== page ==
Like at least one other poster on here, I used to read papers from cover to cover- especially at the weekends. Now? – Well I couldn’t tell you the last time I bought a paper!

As paper sales fall, advertising gets squeezed, and blogs like this one flourish and gain more and more followers, surely those who control newsprint can see that the public are no longer prepared to accept lazy and trivial reporting. Blogs such as this show that the new media, dedicated to specific areas of expertise and interest, bring out all sorts of different expertise and experience from some interesting commentators and contributors. To be honest, I am amazed that no one from mainstream media has, so far as I am aware, sought to contact anyone with input into this or other blogs, where information and views which are germane to the public interest is so readily and easily available.

Mainstream reporting and media is dying and in my view the only thing that will save it is “quality” reporting and reporters. Perhaps I am alone in that view, but if I were to make a pitch for funding for a new newspaper to Sir Alan Sugar or the Dragons in the Den then I would be pushing “quality reporting” as the market to go into.

In the interim the sports guys could do far more to enhance or restore their reputation, and meanwhile good folk like my friends who want to do a proper job wait to find out if this is their time for the chop. Neither thinks they will be in Journalism in 5 years time and both wonder where people in their 50′s with 30 years experience of print journalism experience will find a job outwith that profession.


Filed under Baseball, Blogging, Contempt of Court, Football, Personal, Press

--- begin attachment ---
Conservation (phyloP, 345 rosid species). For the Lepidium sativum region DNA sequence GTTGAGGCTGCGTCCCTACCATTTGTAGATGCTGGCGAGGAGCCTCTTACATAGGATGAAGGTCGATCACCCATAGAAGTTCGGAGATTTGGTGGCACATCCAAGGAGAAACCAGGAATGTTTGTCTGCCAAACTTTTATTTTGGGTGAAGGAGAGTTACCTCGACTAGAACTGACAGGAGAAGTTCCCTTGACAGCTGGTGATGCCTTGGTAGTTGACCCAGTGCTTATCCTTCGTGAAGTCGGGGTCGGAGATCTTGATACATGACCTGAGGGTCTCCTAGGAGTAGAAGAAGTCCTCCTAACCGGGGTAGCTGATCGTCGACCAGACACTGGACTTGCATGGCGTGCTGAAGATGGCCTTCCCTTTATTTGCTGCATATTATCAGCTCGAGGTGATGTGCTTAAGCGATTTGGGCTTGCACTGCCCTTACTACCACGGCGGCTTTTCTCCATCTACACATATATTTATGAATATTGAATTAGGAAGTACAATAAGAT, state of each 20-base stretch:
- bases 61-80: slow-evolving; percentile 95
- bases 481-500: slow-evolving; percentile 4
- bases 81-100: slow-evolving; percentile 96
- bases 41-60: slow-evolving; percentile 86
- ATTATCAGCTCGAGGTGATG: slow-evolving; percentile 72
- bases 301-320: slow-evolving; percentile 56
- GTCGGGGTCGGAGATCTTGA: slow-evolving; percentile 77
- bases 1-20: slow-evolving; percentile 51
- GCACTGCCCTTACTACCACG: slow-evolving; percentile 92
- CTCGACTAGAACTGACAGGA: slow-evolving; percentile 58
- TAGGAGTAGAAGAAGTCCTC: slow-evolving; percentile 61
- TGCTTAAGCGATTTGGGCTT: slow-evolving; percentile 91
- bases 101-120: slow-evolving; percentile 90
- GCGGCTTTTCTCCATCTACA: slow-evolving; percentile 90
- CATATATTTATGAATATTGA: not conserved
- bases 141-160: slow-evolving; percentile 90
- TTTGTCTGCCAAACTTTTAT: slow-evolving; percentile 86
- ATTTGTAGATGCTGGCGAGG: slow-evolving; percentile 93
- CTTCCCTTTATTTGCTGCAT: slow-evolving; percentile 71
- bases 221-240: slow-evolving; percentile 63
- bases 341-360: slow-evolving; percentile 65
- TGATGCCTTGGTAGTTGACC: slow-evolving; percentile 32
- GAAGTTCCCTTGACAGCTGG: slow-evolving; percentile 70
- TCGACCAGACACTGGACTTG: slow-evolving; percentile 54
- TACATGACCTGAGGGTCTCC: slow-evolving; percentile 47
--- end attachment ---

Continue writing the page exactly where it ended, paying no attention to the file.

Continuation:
Is the Daily Mail Website Guilty of Contempt of Court?

I have attached below an article from the Daily Mail website published on 26th August. I do not know, at this stage, if the newspaper has printed the same piece, and the photograph which may lead to the journalist or editor involved appearing in court for contempt.

I have copied it into Word to include in this post. The article, subject to what I will mention, is as it stood at 7.30 am on 27th August 2011. As I do not have the technical ability to do so, none of the photographs in the piece are included below, but as it is one of the photos which causes the issue, then I do not think this causes a problem for me.

I have removed the links on the page to various other pages in the site (which on looking at the page are those links and photos down the right hand side).

The location of the photograph which causes me to write this piece is marked “PHOTO REMOVED”.

The address for the article is noted at the bottom of the piece.


As the reader can see, this relates to the alleged attack on Nick Clegg in Glasgow on 25th August. Stuart Rodger appeared in Glasgow Sheriff Court yesterday, in private charged with assault. He made no plea or declaration and was admitted to bail.

The article includes a picture of the man stated to be Stuart Rodger leaving court. Whilst it is common to see photographs in newspapers of people accused of crimes, and indeed offences far more serious than allegedly throwing a paint-filled egg at the Deputy Prime Minister and police officers (serious though that may be).


What might the Daily Mail have done wrong?

The big problem is that this relates to an offence being dealt with by the Scottish courts. In England the rules regarding such publication are very different. Perhaps the Daily Mail has not noticed where this case is taking place? I wonder if they have a difficulty with geography?